The only proper parking fines are issued through the police, traffic wardens and councils. The parking management companies send something that looks like a fine, but is actually an invitation to pay. Not an invite I'd accept!

There's an excellent website called peppipoo that specialises in advice on parking and speeding fines. Give them a quick look.


IneedAsockamnesty Mon 19-Aug-13 12:50:19

The main change is instead of having to prove who was driving they can proceed against the registered keeper.

inde Mon 19-Aug-13 12:48:23

You did the right thing three years ago FS. That is no longer the advice given though. I think I read that the law is different as well depending on wether you live in England and Wales, Scotland or NI.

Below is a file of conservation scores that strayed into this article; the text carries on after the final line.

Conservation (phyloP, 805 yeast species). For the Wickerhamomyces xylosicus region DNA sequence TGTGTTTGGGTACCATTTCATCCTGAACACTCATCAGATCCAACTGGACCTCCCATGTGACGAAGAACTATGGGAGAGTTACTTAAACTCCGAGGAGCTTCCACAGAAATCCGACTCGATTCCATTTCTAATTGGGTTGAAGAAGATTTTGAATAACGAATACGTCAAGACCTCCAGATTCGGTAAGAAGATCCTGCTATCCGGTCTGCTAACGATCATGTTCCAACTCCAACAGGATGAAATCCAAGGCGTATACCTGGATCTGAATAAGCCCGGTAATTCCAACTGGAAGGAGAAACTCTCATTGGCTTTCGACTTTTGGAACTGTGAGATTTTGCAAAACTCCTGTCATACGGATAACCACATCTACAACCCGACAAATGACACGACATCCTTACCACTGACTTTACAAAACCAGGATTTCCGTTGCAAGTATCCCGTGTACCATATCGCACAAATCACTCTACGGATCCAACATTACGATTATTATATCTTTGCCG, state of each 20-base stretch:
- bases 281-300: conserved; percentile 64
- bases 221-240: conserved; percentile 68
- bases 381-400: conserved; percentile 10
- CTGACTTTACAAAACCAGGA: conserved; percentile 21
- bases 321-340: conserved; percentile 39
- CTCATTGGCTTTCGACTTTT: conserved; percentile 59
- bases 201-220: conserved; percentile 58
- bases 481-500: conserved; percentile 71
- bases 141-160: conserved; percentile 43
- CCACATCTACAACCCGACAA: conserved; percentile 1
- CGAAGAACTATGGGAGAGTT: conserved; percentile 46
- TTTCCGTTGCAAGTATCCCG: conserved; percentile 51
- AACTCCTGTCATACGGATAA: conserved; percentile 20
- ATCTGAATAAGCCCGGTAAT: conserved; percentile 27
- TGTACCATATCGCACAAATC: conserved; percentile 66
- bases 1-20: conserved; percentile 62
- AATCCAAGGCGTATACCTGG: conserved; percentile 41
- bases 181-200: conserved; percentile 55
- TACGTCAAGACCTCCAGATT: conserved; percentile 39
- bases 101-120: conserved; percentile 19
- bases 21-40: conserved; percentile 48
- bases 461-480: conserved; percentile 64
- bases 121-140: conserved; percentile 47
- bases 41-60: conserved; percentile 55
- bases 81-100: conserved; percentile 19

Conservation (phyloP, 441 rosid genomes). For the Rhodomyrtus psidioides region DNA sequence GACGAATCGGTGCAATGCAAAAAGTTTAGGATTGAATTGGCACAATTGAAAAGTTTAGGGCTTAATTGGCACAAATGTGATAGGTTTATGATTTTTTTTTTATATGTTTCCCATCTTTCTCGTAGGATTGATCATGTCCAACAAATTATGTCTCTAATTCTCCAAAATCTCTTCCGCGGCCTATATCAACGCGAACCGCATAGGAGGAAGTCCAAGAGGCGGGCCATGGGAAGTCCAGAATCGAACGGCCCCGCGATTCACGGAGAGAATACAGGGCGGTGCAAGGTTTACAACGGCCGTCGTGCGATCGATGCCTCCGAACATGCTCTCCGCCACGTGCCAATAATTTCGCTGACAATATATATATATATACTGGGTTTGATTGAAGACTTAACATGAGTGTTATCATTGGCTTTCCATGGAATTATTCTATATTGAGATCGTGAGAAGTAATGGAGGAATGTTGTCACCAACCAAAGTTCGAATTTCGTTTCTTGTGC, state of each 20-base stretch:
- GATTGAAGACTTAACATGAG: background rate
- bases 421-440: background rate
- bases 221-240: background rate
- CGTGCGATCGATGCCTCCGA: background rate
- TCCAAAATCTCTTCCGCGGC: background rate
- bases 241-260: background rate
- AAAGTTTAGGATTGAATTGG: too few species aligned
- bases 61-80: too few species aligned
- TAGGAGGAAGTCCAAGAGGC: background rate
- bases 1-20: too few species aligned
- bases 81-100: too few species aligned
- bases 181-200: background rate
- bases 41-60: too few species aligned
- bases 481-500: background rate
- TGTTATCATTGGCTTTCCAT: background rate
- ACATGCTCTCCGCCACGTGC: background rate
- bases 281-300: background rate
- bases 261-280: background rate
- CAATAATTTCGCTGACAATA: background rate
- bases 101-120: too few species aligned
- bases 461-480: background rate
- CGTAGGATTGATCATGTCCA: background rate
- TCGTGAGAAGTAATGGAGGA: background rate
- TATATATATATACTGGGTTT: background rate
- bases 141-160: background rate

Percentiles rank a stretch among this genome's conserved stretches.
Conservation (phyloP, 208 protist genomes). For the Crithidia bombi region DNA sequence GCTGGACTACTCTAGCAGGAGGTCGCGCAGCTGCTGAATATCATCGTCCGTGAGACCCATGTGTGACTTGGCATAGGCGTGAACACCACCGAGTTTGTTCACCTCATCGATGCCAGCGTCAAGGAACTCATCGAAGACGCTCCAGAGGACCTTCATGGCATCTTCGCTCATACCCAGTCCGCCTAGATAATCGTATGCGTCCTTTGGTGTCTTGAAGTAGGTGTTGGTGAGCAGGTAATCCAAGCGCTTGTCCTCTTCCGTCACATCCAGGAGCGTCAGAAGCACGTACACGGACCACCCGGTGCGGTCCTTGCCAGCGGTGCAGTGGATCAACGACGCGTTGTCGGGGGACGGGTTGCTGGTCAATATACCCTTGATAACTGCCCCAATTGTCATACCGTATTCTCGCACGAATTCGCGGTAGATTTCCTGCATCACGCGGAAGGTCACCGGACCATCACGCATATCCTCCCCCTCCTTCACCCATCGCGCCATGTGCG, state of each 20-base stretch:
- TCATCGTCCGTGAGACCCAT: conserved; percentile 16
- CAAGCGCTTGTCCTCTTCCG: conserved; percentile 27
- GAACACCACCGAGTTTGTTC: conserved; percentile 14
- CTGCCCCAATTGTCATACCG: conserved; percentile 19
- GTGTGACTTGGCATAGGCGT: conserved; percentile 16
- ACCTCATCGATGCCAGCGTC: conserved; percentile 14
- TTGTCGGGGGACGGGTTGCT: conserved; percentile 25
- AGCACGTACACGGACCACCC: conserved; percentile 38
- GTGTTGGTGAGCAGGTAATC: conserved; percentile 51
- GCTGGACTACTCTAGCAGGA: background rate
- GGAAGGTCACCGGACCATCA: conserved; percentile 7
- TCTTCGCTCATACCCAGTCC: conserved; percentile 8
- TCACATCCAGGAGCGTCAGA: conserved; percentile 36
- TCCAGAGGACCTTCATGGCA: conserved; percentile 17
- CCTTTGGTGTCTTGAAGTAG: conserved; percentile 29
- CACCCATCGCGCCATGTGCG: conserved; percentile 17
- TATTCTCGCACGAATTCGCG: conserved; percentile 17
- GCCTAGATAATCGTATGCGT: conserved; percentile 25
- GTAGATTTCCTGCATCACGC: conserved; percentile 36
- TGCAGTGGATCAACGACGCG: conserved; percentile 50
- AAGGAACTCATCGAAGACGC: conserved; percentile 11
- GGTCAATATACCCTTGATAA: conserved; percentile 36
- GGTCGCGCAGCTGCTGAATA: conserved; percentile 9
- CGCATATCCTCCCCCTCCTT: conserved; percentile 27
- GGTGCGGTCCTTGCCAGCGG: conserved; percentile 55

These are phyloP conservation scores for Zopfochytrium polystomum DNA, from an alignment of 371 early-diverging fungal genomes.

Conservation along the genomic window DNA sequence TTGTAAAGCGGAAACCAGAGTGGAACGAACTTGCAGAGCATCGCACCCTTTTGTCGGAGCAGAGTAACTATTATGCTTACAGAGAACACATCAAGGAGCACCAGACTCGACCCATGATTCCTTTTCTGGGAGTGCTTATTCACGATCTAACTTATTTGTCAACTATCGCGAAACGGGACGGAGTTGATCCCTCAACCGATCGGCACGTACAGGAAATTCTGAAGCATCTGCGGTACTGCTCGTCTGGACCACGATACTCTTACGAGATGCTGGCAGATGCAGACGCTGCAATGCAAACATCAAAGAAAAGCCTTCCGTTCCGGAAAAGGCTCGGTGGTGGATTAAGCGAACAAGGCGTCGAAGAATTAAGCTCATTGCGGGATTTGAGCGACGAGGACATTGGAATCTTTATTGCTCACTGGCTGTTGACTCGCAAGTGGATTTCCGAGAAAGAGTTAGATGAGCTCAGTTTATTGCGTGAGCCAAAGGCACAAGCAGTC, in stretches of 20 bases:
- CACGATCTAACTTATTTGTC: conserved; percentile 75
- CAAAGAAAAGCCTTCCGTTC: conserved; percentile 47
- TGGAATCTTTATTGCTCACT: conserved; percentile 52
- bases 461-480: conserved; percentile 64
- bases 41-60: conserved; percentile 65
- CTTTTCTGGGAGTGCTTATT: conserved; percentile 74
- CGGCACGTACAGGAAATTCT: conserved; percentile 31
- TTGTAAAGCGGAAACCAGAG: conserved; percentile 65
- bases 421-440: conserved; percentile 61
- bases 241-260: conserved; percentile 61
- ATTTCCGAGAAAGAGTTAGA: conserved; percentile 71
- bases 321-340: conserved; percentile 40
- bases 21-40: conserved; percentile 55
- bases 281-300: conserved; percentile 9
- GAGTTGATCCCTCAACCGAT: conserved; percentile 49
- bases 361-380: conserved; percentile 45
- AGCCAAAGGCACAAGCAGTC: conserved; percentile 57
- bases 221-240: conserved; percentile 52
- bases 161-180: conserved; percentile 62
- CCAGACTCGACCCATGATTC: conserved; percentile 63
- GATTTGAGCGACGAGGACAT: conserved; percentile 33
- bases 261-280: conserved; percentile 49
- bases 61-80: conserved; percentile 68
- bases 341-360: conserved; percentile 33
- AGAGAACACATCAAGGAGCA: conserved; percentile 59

clopper Mon 19-Aug-13 12:48:13

They often use checkered lines or call them PCNs, mimicking the Penalty Charge Notice titles of official council tickets. Don't get caught out - they're invoices, not fines.

Don't ever think of private parking tickets as "fines". They're not. These companies have no official right to fine you, though they may try to make you think they do.

All they're doing is sending you a notice for what they deem as a breach of contract.
You could also ignore it and wait to see if you get court papers in the post demanding payment - often they don't follow through.

this is from money saving expert

FreudiansSlipper Mon 19-Aug-13 12:45:36

After a few letters I complained about their treatenng letters this was the advice given around 3 years ago

Never heard from them again

Fran23 Mon 19-Aug-13 12:42:21

What has changed is the Protection of Freedoms Act which came in force in October 2012. It created the POPLA appeals body. What has also changed is the tactics employed by the parking firms, who are becoming more aggressive in their approach.